From a particular vantage point, it seems as if Robert H. Jackson's outstretched hand is offering the city a new icon of non-violence and civic pride. The message is "May Peace Prevail on Earth."
Located in front of the S.G. Love elementary school, a peace pole now stands along Eighth Street under the shade of trees in full blossom and in proximity to the memorial for Supreme Court Justice Robert H. Jackson.
Mayor Sam Teresi and city Director of Youth Services Vickye James were present Tuesday to dedicate the pole. The marker is a symbol for the city's stand against violence among young people.
At the dedication, from left: Richard Fleurant, president of Youth Services Board; Love Elementary School Principal Renee Hartling; Mayor Sam Teresi; intern Chelsey Becker; and Youth Services Director Vickye James.
P-J photo by Jason Rodriguez
It was donated to the city by Youth Services, and James said her department had assistance from intern Chelsey Becker, who is currently a senior at Jamestown High School. She contributed ideas that evolved into the march against school violence, which took place Saturday, and the peace pole memorial.
"It could happen at our schools, and I wanted to take a stand,'' Ms. Becker said.
The nonprofit World Peace Prayer Society started the Peace Pole Project in 1955. Since its founding in Japan, more than 200,000 peace poles have been displayed around the world in more than 180 countries.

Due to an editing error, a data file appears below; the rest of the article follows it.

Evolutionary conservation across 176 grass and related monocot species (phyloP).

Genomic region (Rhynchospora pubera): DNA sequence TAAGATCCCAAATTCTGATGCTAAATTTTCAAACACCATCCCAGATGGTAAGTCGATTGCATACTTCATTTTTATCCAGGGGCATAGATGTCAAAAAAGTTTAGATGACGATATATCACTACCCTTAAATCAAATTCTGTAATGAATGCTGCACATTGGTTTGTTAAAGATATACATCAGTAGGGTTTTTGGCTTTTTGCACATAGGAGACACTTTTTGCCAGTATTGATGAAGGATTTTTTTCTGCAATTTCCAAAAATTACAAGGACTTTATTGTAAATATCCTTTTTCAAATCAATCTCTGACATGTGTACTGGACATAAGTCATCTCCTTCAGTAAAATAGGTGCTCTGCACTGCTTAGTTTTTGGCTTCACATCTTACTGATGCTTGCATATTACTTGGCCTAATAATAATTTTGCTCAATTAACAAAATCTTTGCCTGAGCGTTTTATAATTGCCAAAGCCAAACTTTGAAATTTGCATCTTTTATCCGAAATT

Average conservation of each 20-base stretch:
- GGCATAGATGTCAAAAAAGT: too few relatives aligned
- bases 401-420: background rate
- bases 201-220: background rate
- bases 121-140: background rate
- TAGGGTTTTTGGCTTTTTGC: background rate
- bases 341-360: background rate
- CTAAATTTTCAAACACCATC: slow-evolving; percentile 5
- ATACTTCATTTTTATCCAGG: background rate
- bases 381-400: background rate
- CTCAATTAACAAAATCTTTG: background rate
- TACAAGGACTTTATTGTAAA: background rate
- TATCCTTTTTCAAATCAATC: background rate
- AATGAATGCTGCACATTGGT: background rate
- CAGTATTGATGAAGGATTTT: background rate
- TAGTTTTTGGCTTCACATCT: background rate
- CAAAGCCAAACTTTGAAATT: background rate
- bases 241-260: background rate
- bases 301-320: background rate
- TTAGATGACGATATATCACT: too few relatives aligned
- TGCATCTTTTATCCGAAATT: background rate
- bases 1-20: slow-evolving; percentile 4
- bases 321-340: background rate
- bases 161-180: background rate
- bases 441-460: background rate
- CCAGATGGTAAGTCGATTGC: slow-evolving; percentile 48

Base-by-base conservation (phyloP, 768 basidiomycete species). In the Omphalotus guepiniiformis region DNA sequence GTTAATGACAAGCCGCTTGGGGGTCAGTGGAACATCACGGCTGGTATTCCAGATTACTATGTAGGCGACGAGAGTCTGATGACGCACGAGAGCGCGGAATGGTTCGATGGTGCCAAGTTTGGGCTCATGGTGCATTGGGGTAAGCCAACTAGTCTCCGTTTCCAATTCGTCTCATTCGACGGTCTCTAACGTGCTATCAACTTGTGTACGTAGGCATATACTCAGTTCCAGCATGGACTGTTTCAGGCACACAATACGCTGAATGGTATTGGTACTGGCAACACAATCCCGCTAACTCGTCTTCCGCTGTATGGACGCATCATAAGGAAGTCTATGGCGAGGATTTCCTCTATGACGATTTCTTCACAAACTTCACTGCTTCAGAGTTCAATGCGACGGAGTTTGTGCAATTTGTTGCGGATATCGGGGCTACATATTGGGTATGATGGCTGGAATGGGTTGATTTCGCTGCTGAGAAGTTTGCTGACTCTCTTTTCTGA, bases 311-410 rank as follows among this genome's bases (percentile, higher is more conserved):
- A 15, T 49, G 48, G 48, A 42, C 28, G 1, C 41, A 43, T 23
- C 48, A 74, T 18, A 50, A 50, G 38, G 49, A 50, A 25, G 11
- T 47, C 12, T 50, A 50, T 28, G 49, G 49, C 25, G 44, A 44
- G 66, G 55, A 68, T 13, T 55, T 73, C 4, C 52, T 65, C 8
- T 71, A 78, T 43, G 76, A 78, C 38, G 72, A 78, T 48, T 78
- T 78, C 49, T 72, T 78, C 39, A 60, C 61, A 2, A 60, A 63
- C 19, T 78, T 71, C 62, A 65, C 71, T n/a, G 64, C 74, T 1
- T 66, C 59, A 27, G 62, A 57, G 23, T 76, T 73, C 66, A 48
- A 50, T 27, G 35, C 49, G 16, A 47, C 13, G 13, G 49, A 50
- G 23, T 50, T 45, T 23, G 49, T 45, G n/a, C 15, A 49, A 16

"It's a symbol of peace - that we are not alone,'' Mrs. James said.
She explained the four languages which are posted across the sides were chosen to reflect the people of surrounding neighborhood. The repeated message is expressed in English, Spanish, Swahili - a language recognized across much of Africa - and Italian. Mrs. James said the limitation of four sides prevented the inclusion of other "native" Jamestown languages like Swedish, and added amusingly that Italian is as much a concession to the current mayor as it is to the original immigrant community.
Mrs. James and Teresi commented that the site is a good location for the marker. Renee Hartling, principal of Love school, said that the Robert H. Jackson statue has stood at the site prominently in an area routinely crowded with students, but without any noticeable vandalism. It appears that the peace pole's message of respect and nonviolence may be well received by the community.